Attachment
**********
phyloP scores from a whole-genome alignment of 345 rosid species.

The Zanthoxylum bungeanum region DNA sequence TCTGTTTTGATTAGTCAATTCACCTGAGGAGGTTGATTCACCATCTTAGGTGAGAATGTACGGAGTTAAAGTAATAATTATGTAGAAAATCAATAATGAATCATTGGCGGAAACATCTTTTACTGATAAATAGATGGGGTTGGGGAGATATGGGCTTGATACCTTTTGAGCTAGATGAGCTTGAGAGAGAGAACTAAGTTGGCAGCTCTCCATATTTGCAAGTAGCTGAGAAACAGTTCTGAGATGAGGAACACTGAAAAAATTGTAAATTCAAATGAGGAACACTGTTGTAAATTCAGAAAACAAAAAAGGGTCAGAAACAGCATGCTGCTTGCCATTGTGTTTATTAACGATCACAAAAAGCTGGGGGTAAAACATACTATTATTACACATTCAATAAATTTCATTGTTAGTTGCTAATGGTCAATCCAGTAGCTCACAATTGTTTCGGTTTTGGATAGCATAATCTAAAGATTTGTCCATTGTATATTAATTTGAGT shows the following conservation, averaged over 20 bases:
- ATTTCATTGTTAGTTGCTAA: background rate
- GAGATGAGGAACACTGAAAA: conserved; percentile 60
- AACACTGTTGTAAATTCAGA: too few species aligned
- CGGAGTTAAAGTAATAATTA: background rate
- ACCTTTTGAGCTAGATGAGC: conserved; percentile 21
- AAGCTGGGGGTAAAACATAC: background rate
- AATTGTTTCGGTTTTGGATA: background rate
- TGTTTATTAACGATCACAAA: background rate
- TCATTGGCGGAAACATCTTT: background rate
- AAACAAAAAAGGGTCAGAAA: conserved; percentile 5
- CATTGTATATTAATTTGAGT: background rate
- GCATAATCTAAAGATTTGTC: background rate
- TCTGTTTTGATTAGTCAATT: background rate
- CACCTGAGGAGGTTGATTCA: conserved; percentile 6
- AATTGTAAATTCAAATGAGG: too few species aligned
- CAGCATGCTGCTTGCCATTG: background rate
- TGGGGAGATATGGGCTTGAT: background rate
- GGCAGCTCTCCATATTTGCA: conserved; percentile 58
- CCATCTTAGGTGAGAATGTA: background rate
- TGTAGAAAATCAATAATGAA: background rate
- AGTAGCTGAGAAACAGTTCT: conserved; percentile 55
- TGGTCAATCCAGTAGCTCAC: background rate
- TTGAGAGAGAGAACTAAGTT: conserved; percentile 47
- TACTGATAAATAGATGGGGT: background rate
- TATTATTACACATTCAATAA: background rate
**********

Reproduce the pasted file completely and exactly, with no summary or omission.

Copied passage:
phyloP scores from a whole-genome alignment of 345 rosid species.

The Zanthoxylum bungeanum region DNA sequence TCTGTTTTGATTAGTCAATTCACCTGAGGAGGTTGATTCACCATCTTAGGTGAGAATGTACGGAGTTAAAGTAATAATTATGTAGAAAATCAATAATGAATCATTGGCGGAAACATCTTTTACTGATAAATAGATGGGGTTGGGGAGATATGGGCTTGATACCTTTTGAGCTAGATGAGCTTGAGAGAGAGAACTAAGTTGGCAGCTCTCCATATTTGCAAGTAGCTGAGAAACAGTTCTGAGATGAGGAACACTGAAAAAATTGTAAATTCAAATGAGGAACACTGTTGTAAATTCAGAAAACAAAAAAGGGTCAGAAACAGCATGCTGCTTGCCATTGTGTTTATTAACGATCACAAAAAGCTGGGGGTAAAACATACTATTATTACACATTCAATAAATTTCATTGTTAGTTGCTAATGGTCAATCCAGTAGCTCACAATTGTTTCGGTTTTGGATAGCATAATCTAAAGATTTGTCCATTGTATATTAATTTGAGT shows the following conservation, averaged over 20 bases:
- ATTTCATTGTTAGTTGCTAA: background rate
- GAGATGAGGAACACTGAAAA: conserved; percentile 60
- AACACTGTTGTAAATTCAGA: too few species aligned
- CGGAGTTAAAGTAATAATTA: background rate
- ACCTTTTGAGCTAGATGAGC: conserved; percentile 21
- AAGCTGGGGGTAAAACATAC: background rate
- AATTGTTTCGGTTTTGGATA: background rate
- TGTTTATTAACGATCACAAA: background rate
- TCATTGGCGGAAACATCTTT: background rate
- AAACAAAAAAGGGTCAGAAA: conserved; percentile 5
- CATTGTATATTAATTTGAGT: background rate
- GCATAATCTAAAGATTTGTC: background rate
- TCTGTTTTGATTAGTCAATT: background rate
- CACCTGAGGAGGTTGATTCA: conserved; percentile 6
- AATTGTAAATTCAAATGAGG: too few species aligned
- CAGCATGCTGCTTGCCATTG: background rate
- TGGGGAGATATGGGCTTGAT: background rate
- GGCAGCTCTCCATATTTGCA: conserved; percentile 58
- CCATCTTAGGTGAGAATGTA: background rate
- TGTAGAAAATCAATAATGAA: background rate
- AGTAGCTGAGAAACAGTTCT: conserved; percentile 55
- TGGTCAATCCAGTAGCTCAC: background rate
- TTGAGAGAGAGAACTAAGTT: conserved; percentile 47
- TACTGATAAATAGATGGGGT: background rate
- TATTATTACACATTCAATAA: background rate